• District 11, Republican incumbent (and former Democrat) Jim Graham vs. Democrat Susan McInerney.
  • District 12, Democratic incumbent John McColgan vs. the GOP’s Tim Kelly.
  • District 13, Republican incumbent Ann Doyle vs. Democrat Ruth Averill.
  • District 14, Democratic incumbent Judi Lincoln vs. Republican Kirk Kilpatrick.
  • District 15, Democratic incumbent Tim Novak vs. Republican Thomas Roy.

County Sheriff Bill Federspiel and Prosecutor Mike Thomas, both Democrats, joined several judges in supporting the budget spenddown plan to preserve jobs. Neither is up for election this year, as both are in the middle of their four-year terms.

Thomas notes that while the FIA’s Uniform Crime Reports continue to cast Saginaw as the nation’s most violent city, this year’s countywide murder count of four (through Oct. 17) is “lower than at any time in the past 40 years” and that gun crimes in the city are down 60 percent since 2005.

He says cuts in public safety would break the momentum that has been established, and as an example he notes that Flint cutbacks have been followed by more than 50 homicides so far this year.

Cheryl Hadsall, the past board chairwoman, said several Democrats met with Federspiel, Thomas and the judges early this summer to explore other alternatives, such as closing a portion of the county jail. Basically, they were stumped for ideas.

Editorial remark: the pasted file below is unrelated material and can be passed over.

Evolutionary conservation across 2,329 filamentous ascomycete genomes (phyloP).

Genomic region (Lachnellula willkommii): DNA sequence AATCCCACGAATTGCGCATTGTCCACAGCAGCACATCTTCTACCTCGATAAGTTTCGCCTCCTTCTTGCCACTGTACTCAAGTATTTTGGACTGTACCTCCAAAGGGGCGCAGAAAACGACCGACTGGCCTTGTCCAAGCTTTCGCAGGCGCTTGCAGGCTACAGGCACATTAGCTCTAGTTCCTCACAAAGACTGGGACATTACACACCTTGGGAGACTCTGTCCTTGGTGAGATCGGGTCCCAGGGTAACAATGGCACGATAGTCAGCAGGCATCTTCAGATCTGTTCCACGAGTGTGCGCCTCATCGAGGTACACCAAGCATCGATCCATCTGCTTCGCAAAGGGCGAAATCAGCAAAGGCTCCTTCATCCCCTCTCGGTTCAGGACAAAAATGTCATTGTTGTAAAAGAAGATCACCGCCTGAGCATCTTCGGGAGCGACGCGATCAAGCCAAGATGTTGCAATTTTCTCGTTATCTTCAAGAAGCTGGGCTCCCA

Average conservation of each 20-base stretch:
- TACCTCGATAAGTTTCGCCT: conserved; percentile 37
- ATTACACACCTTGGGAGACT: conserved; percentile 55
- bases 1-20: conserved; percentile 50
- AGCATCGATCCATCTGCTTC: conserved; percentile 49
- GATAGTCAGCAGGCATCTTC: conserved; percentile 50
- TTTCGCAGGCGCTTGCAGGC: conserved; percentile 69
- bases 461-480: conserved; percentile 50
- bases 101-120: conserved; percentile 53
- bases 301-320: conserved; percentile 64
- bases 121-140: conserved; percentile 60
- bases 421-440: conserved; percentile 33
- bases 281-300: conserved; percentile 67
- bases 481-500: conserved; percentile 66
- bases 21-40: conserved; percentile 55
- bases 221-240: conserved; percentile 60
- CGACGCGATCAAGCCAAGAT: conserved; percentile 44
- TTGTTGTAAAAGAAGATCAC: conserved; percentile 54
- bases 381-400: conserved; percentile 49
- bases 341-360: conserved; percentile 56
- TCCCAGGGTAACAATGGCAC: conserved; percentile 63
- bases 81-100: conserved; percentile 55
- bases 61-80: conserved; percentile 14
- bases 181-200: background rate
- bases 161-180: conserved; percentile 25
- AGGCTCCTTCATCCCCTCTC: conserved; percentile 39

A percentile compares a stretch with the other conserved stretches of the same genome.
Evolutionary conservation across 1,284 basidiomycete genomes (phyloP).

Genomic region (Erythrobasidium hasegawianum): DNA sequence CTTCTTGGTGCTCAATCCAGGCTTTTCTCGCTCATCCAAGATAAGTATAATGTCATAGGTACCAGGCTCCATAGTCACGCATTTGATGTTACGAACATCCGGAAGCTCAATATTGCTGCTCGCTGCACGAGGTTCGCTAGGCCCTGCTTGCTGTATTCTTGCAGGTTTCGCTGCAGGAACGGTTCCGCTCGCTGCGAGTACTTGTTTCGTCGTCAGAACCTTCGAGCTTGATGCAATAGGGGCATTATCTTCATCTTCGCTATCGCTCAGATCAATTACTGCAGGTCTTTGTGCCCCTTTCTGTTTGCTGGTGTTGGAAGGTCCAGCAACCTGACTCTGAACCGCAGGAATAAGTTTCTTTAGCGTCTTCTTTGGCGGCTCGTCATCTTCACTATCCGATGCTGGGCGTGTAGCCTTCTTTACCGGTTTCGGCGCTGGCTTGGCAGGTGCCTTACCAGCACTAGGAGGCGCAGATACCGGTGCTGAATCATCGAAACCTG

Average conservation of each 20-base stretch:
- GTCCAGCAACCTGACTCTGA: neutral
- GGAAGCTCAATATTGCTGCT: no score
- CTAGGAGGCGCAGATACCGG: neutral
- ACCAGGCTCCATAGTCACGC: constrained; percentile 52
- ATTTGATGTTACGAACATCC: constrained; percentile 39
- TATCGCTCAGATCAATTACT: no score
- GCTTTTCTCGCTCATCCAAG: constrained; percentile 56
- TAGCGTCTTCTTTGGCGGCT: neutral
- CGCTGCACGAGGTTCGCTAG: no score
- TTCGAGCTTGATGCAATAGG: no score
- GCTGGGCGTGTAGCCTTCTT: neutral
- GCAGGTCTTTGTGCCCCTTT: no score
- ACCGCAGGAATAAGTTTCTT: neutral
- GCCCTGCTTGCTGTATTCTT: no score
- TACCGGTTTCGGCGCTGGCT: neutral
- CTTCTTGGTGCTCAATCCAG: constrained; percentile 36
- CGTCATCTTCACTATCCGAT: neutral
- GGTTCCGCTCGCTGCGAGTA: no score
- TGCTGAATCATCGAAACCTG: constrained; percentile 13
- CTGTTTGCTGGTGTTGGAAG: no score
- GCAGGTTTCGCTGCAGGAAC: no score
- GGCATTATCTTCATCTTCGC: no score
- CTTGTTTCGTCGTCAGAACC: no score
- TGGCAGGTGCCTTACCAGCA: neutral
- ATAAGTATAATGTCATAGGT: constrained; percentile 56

“It’s a whole package,” Hadsall says. “There is no point in keeping deputies to make the arrests if you don’t have the prosecuting staff, or you don’t have the jail cells, or the court system is six months behind schedule.

“I agree (with Garnet Lewis) that we are letting the people decide. I have yet to have a constituent tell me that we made the wrong decision.”

The rainy day fund was $5 million in 2000 when economic recession took hold. Republicans supported past decisions for a spenddown to the current $2.3 million, but they wanted to put on the brakes this time around. The plan also takes money from payroll reserves (which may force the county to borrow and incur interest costs to meet payroll), from jail reimbursement, and from health care for county retirees.

County Controller Marc McGill, a nonpartisan appointee of the board, had recommended the cutbacks.

“We've decided essentially to not live within our means by over $5 million this year; and also at the same time create a new expense for the taxpayers (interest expense),” McGill said.

Pat Wurtzel offered a series of amendments to reduce commissioners’ pay and to cut travel expenses. Democrats, with the exception of McColgan, rejected the proposals. The amendments would have erased only a fraction of the budget deficit, but Republicans said the measures would have made a symbolic dent and sent a message to the public.

Dems have said Wurtzel is grandstanding.

After supporting Wurtzel’s amendments, Jim Graham and Ann Doyle voted with the Dems for the full budget, saying their constituents would not tolerate reductions in sheriff’s deputies. However, Kelly said he would not include Graham and Doyle in his “cowardly” description.

“At least they first supported the amendments to try to cut the budget in other ways,” Kelly said. “They didn’t vote the way I personally would have voted, but I understand the decisions they made.”

County Controller Marc McGill.